Leading scientist calls on China to share gene data
Renowned, outspoken Professor Rao Yi praises UK Biobank and criticizes unnecessary Chinese restrictions.
Professor 饶毅 Rao Yi, President of Capital Medical University in Beijing, is a renowned biologist who gave up US citizenship and returned to China (Financial Times in 2014).
In 2007 he made a decision that shocked his peers, giving up his position as head of a scientific institute at Northwestern University in Illinois to take up a post as dean of the School of Life Sciences at Peking University. Rao resigned as dean last  September in an effort to set an example to other Chinese people who he believes “try to hold on to ‘official’ positions for too long.
Prof. Rao has also been outspoken about the problems he saw in China’s science community. He and Prof. 施一公 Shi Yigong, another famed returnee and now President of the West Lake University in Hangzhou, criticized China’s research culture as “wastes resources, corrupts the spirit, and stymies innovation” in a famous 2010 editorial in the Science journal.
On Saturday, November 19, Prof. Rao published 公开和共享中国人基因序列的好处 The Benefits of Publishing and Sharing Chinese People’s Gene Sequences on his WeChat blog. He also shared it on his blog hosted by Caixin.
(Credit: Rao Yi in his laboratory at Peking University, looking at samples of genetically modified fruit flies. Gilles Sabrie for The New York Times)
Below is a full translation
The Benefits of Publishing and Sharing Chinese People’s Gene Sequences
My laboratory has been able to access the Whole Genome Sequencing (WGS) data of 500,000 participants of the UK Biobank, where analyses have revealed the relationship between some diseases (and common traits) with gene mutations. Our further research is tantamount to studying the relationship between gene mutation and disease among Britons. That is because it's difficult to access sufficient Chinese WGS data.
The restriction on the publication and sharing of China's WGS data is actually the result of two forces 20 years ago. One is that some people did not understand (science) and thought it was possible to manufacture [Pekingnology: biological] weapons against the WGS data of a certain country. The other is some incapable and selfish domestic researchers.
By incapable and selfish researchers, I mean a small group of researchers at that time (it was a handful of people because, at that time, few people paid attention). They were incapable of analyzing the WGS in China and wanted to take foreigners for a ride, so they aimed to force foreigners into cooperating with them via such a policy.
If WGS data enable [Pekingnology: biological] weapon manufacturing, why would the UK so easily let us join the use of British WGS data of 500,000 people? Obviously, the myth [Pekingnology: biological weapon manufacturing] is a result of the misunderstanding of the ignorant and the fabrication of the liars.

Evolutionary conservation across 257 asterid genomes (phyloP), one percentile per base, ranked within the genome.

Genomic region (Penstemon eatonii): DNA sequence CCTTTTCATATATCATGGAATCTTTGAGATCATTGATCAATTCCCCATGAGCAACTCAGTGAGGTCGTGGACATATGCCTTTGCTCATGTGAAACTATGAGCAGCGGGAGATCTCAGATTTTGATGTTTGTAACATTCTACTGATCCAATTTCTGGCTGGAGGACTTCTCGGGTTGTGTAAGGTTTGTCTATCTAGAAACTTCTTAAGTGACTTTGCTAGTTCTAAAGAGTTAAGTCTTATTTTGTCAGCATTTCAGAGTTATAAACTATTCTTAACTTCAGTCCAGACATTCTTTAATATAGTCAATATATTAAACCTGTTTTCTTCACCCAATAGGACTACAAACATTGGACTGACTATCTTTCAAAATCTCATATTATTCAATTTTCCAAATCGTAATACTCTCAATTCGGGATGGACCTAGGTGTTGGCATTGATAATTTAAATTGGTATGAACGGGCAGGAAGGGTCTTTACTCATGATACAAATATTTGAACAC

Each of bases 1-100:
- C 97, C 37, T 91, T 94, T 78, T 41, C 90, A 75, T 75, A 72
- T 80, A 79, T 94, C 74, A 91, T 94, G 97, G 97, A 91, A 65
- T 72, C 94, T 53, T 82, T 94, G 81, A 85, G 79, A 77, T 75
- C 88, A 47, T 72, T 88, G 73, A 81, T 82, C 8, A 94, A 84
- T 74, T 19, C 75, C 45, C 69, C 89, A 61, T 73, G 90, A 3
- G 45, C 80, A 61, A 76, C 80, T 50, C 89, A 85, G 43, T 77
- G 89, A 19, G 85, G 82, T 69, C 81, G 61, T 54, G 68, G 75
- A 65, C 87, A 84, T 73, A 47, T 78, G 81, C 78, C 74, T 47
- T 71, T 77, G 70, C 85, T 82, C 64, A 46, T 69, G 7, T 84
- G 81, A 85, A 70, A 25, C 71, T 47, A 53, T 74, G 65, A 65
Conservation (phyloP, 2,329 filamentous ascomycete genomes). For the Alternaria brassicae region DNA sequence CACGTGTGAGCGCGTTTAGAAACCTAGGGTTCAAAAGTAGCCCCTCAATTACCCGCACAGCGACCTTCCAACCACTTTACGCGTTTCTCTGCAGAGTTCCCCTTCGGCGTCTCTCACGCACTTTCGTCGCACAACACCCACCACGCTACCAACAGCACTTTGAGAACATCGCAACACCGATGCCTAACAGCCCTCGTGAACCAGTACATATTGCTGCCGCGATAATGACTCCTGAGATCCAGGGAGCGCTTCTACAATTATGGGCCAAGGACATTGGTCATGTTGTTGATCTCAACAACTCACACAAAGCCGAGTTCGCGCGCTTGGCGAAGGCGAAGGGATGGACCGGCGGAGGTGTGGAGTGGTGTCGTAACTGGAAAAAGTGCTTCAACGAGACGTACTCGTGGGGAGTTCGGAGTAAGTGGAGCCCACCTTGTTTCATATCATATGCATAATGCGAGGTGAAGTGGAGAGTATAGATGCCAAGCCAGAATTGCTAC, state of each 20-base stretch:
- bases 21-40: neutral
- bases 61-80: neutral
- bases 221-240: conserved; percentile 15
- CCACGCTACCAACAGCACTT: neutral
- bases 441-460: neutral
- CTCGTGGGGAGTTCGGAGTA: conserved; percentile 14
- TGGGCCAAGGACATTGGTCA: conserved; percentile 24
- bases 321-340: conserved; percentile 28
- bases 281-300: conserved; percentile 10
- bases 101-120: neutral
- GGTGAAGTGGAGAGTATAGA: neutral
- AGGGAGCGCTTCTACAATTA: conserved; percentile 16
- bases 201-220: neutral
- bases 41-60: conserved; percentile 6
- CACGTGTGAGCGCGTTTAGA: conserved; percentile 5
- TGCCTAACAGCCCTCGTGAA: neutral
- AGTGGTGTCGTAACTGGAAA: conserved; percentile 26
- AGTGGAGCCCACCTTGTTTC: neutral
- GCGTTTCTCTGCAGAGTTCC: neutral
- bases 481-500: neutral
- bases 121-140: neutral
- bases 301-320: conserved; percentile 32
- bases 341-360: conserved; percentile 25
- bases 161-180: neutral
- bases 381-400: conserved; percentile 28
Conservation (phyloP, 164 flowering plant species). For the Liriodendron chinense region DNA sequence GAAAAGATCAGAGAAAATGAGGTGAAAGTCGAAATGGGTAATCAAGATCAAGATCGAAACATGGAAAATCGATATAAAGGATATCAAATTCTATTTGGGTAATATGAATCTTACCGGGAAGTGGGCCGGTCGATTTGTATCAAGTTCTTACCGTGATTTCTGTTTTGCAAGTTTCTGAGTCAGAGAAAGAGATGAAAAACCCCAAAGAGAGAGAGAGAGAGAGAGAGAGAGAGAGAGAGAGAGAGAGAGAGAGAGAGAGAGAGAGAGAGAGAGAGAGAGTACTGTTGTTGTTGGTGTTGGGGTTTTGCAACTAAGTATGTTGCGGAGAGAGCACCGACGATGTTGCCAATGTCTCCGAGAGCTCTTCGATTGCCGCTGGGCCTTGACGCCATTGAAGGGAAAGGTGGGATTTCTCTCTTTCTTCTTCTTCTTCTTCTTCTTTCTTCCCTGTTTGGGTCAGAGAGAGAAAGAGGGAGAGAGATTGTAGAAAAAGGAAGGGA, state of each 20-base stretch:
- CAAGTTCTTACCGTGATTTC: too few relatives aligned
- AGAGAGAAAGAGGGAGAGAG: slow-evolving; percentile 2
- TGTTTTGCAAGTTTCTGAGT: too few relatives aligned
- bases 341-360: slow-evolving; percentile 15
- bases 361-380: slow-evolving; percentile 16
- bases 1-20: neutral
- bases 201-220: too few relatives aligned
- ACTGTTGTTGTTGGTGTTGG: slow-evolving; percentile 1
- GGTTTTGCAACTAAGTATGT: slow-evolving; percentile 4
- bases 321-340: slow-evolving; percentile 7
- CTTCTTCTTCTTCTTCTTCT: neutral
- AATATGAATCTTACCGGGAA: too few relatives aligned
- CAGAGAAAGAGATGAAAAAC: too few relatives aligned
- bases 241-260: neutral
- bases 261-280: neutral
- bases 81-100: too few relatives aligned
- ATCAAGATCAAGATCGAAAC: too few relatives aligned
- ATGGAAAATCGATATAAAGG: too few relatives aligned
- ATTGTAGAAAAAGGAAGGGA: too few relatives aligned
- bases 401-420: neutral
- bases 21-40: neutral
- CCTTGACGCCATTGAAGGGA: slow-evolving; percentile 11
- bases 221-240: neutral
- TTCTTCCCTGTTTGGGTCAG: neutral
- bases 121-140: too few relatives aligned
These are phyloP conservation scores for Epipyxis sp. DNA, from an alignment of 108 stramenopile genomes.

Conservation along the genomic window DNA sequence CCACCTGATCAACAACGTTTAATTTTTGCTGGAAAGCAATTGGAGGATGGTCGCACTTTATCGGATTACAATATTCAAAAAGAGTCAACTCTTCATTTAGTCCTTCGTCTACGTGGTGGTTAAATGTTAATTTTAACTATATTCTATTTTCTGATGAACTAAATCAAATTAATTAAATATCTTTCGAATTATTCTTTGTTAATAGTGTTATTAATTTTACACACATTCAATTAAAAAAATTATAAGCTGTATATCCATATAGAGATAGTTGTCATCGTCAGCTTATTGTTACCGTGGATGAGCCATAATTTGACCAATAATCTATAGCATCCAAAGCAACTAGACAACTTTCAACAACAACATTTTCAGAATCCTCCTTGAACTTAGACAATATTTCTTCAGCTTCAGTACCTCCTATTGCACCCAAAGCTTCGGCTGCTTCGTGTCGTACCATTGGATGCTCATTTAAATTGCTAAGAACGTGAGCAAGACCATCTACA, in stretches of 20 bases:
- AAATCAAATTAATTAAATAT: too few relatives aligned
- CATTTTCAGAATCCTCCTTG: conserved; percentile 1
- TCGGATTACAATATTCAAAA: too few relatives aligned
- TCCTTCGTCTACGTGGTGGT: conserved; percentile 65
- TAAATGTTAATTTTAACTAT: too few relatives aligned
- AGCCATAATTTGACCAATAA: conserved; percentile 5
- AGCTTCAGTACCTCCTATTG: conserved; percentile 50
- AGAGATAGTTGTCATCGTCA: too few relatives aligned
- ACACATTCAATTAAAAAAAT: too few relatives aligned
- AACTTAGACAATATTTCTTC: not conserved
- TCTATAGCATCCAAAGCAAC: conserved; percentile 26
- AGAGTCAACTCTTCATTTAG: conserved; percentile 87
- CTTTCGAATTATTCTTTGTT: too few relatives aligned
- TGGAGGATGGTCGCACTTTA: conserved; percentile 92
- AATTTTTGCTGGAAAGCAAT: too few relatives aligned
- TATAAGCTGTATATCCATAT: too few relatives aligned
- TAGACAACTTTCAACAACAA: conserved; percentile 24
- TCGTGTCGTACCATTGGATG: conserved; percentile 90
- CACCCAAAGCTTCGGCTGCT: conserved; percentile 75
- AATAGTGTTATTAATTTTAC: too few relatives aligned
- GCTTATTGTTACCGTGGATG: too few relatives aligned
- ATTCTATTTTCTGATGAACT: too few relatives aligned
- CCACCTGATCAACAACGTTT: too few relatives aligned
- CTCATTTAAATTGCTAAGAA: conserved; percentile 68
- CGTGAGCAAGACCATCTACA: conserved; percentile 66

The disclosure and contribution of genetic information can accelerate research into human disease and health.
Our country's restriction of genetic information brings many unnecessary obstacles on many fronts.
Various diseases, if genetically related, differ regionally and demographically, especially in their incidence. At present, for example, more than 95% of the whole genome scans published worldwide are from the West. If most scientific researchers in the world can only use the genetic information of Westerners, then we are all studying disease-related gene mutations common in the West, and we are helping to solve the common issues among common diseases in the West.
We have studied a gene whose mutation was found to cause diabetes in multiple gene banks in the UK and the West. And this gene was rarely studied before. We created animals with this gene mutation, and our initial results show that it can be confirmed as an important factor for diabetes and obesity.
We want to know about the gene and its mutations in the Chinese population. But there is a great lack of open data, and what is available upon our outreach is uncertain in terms of sharing and data quality.
If we continue to restrict the disclosure and sharing of genetic data of the Chinese population, then many people in our country can only rely on Western data to study disease-related gene mutations among Westerners. That will surely serve Western patients, but whether it will serve the people of China is uncertain. If there is Chinese data available, Chinese researchers are likely to choose [Pekingnology: disease-related gene mutations with] higher incidence in China.
Responsible people with integrity need to change this situation as soon as possible.
This [Pekingnology: current] policy is of no benefit to the Chinese people. (Enditem)
Pekingnology in August translated a WeChat blog post by Prof. Rao, where he observed that Chinese applicants to domestic graduate programs in life sciences - and beyond - have risen in both quantity and quality due to the decreasing hospitality in the United States.
Relatedly, a recent guest essay in The New York Times by Diana Fu, an associate professor at the University of Toronto and a nonresident fellow at the Brookings Institution, argued America Should Open Its Arms to Chinese Students
It should ease visa restrictions for Chinese students, reinstate exchange scholarship programs and actively court Chinese students to study in the United States.